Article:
Survival
Home Test Tips

 

Survival On The Job

Click HERE to return to the ElectricianEducation.com Home Page.
The information given here is simply the opinion of one guy who did electrical work from 1967 until 2001and has taught electrical courses since about 1973. Please confirm all aspects of this information with others before acting on the contents. Hopefully you will find helpful details here which will make your career choice easier to follow. Cheers:>) David U. Larson
 

Here are some random thoughts about surviving as an electrician. The work is difficult, dangerous, rewarding and fun all at the same time. The successful electrician is the one who lasts. These entries are what I tried to do as a working electrician. Sometimes I could. Sometimes I couldn't. No one's perfect. Aim high. So you'll hit a little lower. Life's an average. There will be good days, ordinary days, and even a few terrible days. All in all, being an electrician is great work. Have at it!

Show up on time.
Keep accurate records of the times and places you worked.
Keep accurate inventory records if this is your job.
Stock the truck after using something.
Maintain company tools.
Constantly improve your knowledge and mechanical skill.
Clean up your work area.
Minimize mistakes.
Use scrap material where possible.
No side jobs except for your mom.
Study if enrolled in apprenticeship.
Keep up with the latest NEC and local code addendums.
Don't borrow tools or anything from other workers.
Inform the shop of changes in your contact information.
Don't bring pets, children, or friends to the job.
Don't leave early without permission.
Don't miss days.
Ask for time off well in advance.
Schedule vacation in writing. Keep a copy.
Advise job supervisor when you can not work overtime.
Only one hand work on live circuits if you're qualified.
Don't expect much in the way of gratitude from anyone.
Be pleasant to customers regardless. Or leave.
Don't quote a price to anyone for anything.
Plan your work. Work your plan. 
Evaluate your work each day on the way home. 
Help load and unload the trucks bringing material.
Don't use the couple top steps of a ladder.
Do every job the best way you know how.
Observe the work of other trades.
Look over electrical work where ever you can.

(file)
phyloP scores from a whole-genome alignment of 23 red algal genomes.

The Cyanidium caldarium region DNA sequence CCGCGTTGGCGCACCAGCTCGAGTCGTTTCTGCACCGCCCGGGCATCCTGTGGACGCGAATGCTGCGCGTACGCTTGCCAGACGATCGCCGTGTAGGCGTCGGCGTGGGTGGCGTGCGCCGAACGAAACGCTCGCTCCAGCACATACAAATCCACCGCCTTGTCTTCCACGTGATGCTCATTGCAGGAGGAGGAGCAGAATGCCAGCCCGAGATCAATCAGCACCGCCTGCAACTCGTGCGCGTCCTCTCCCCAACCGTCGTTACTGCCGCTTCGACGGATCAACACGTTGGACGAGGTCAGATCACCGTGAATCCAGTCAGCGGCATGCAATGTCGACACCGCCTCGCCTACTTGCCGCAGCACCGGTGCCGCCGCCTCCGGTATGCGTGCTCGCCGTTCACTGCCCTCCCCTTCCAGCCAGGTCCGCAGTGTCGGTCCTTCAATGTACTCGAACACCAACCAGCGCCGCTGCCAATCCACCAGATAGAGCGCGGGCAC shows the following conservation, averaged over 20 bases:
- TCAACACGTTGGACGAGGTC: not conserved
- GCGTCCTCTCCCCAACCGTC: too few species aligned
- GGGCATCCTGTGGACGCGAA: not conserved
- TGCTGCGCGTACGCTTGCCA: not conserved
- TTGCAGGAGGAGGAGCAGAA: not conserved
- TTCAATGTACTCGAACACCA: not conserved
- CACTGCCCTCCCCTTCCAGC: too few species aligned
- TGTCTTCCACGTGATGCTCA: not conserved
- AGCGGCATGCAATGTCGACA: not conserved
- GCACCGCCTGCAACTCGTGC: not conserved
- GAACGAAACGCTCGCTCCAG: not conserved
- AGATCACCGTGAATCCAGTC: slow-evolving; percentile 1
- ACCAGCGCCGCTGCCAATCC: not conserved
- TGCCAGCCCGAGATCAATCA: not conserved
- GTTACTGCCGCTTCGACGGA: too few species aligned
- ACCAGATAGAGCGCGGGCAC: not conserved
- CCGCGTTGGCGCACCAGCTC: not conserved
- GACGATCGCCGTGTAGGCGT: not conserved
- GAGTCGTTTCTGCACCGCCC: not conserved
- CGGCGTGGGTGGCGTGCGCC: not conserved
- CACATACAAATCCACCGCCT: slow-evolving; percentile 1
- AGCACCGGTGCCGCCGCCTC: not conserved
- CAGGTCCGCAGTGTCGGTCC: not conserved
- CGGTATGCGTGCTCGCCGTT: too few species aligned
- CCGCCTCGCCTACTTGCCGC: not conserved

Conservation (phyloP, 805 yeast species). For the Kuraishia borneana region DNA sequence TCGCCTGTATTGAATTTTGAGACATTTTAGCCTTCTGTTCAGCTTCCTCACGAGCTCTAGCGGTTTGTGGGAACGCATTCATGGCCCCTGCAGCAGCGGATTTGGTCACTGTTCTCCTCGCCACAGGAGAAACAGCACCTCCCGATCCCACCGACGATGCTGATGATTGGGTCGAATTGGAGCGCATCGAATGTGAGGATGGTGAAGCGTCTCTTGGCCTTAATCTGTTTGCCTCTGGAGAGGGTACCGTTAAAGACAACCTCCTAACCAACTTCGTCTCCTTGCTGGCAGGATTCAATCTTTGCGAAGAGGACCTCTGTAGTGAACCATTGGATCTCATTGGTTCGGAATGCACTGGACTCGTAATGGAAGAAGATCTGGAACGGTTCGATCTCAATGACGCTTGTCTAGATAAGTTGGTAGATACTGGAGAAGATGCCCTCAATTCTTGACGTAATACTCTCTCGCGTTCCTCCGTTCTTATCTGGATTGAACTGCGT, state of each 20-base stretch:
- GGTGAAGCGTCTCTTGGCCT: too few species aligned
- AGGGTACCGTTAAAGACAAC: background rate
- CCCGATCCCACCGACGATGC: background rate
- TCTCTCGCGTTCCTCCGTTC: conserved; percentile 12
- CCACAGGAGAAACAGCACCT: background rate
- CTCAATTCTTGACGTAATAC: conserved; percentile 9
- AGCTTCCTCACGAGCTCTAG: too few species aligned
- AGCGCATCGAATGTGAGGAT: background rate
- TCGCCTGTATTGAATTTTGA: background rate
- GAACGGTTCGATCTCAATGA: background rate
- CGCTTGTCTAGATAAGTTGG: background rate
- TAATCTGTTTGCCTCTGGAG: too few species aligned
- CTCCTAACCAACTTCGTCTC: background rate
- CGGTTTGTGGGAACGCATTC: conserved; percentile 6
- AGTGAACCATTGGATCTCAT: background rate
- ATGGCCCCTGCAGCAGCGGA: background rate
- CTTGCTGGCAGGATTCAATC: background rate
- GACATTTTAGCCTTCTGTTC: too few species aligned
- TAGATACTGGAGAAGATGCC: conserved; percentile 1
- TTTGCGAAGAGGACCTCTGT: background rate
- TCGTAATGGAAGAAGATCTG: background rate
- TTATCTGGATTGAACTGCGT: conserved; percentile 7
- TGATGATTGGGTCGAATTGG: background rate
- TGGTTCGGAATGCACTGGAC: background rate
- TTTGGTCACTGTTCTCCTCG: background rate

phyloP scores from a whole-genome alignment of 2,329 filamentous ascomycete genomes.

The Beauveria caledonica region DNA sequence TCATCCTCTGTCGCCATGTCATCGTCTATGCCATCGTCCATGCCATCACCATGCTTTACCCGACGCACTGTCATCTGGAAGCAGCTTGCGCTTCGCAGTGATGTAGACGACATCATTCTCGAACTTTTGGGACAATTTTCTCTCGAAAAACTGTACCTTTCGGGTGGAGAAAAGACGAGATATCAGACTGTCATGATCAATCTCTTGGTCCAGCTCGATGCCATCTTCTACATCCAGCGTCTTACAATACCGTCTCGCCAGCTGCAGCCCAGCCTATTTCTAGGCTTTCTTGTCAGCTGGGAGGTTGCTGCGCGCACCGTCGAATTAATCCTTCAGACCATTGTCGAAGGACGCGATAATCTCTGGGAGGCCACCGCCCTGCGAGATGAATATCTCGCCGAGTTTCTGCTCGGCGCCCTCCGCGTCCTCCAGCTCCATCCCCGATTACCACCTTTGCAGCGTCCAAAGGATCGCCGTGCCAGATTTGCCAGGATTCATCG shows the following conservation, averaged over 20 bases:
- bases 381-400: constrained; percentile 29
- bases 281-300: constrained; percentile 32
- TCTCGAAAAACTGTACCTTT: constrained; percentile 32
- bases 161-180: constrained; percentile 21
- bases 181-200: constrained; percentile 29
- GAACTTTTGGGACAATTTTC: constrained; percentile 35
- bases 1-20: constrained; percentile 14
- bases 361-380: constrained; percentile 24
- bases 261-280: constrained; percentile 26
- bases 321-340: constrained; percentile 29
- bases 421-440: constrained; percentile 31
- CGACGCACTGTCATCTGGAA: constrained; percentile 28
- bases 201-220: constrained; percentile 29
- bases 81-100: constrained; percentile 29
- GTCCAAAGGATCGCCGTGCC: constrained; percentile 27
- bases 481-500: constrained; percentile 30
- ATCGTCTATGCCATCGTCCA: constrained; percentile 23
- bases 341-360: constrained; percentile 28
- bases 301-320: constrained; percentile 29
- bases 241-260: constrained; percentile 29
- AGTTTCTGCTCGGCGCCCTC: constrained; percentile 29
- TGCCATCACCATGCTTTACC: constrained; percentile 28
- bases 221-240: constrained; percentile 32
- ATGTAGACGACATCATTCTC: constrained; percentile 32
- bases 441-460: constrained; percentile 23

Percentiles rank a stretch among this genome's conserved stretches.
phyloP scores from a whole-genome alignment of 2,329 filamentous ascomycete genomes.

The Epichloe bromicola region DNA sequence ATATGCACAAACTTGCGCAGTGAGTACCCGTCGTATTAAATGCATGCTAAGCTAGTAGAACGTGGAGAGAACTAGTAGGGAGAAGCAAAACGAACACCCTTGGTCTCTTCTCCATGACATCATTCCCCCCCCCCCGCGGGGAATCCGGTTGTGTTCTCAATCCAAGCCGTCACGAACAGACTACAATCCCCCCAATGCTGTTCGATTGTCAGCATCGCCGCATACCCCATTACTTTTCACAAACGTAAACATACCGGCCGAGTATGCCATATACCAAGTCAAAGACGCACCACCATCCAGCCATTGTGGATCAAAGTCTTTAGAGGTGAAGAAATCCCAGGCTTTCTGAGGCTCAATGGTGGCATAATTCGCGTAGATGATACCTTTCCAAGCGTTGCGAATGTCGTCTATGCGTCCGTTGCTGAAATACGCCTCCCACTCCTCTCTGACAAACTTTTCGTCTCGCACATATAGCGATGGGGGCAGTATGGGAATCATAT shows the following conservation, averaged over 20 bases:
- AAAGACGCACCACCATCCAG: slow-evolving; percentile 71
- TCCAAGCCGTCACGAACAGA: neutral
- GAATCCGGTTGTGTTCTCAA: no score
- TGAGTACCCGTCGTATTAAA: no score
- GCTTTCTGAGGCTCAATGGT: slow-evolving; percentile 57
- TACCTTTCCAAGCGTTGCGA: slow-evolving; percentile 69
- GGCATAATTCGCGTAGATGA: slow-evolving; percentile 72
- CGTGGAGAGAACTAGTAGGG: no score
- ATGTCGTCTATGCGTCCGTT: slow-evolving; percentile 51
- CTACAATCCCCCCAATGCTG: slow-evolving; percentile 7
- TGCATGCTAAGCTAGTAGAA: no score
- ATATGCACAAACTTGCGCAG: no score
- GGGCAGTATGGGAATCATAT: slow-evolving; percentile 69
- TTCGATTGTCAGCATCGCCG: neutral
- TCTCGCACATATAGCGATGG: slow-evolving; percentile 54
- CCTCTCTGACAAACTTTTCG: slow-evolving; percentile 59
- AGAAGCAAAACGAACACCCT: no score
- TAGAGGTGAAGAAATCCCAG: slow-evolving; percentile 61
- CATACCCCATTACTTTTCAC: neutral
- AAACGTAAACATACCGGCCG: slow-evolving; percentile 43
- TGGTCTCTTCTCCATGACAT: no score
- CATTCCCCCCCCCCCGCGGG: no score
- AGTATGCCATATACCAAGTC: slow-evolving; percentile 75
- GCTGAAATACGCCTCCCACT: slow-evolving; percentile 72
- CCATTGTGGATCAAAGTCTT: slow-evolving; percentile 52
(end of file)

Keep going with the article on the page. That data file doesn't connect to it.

Read trade publications and manufacturers literature.
Attend trade shows.
Check material against invoice before signing for material.
Thank your boss for your job now and then.
If you ever get a bonus, say thanks.
Drive safely with seat belt in place.
Store material in the truck so the load will not injure you.
Tie down all ladders and other objects on the roof.
Cover material to protect it from the elements.
Wear appropriate clothing for the elements.
Have a spare set of work clothes just in case.
Keep your first aid kit stocked.
Know the location of the nearest emergency clinic.
Update your swimming and CPR skills.
Notify the supervisor when damage is caused.
Observe daily weather reports to anticipate hazardous changes.
Drink fluids to avoid heat stroke. Wear a hat in the sun.
Have several pair of dry gloves ready in winter.
Keep your job car in good working order.
Keep your hand tools in good working order.
Be truthful when responding to supervisors.
Try to get a variety of work experience.
Volunteer for a difficult job now and then.
Go along to get along.
Put everything back where you got it.
Care for your injuries. Stay healthy.
Don't take chances on ladders or scaffolding.
Don't take chances with live power.
Build up a backup set of hand tools for the day when yours are taken.
Keep secure all company material and tools.
Report unsafe equipment. Do not use unsafe equipment.
Replace hacksaw blade as often as needed.
Don't wear jewelry.
Don't antagonize or fight with other workers. Walk away.
Help other workers as needed.
Keep the radio volume at a reasonable level.
Alcohol and drugs are a no no.
Wear safety glasses and ear protection as appropriate.
Be cautious working on new buildings during lightening storms.
When lifting, observe proper back position.
If something is too heavy for you ask for help.
Wear proper foot gear to protect ankles from uneven ground.
Wear hard sole shoes where sharp objects like nails are present.
Wear a hard hat as required or where sensible.
Maintain GFCI in good working order.
Return phone calls promptly.

 

Use this Google search box to find topics on this website: 


The next Master Electrician Course in Port St. Lucie begins January 9th, 2010. Details HERE.
Products For Sale
  dularson@bellsouth.net  
  1998-2010 by David Ullian Larson
Advertise at ElectricianEducation.com
    
Link Exchange Solicited For Appropriate Products 
Companion websites include:
http://www.electricianmath.com
 
http://www.technicianeducation.com

http://www.2011nec.com (not yet)

Other websites which may be of interest:
http://www.6901st.org 
http://www.oldpostcardsforsale.com 
http://www.swedenroots.com
http://www.visiteuropeonline.com
http://www.houseflipguide.com
http://www.greenfieldvillageonline.com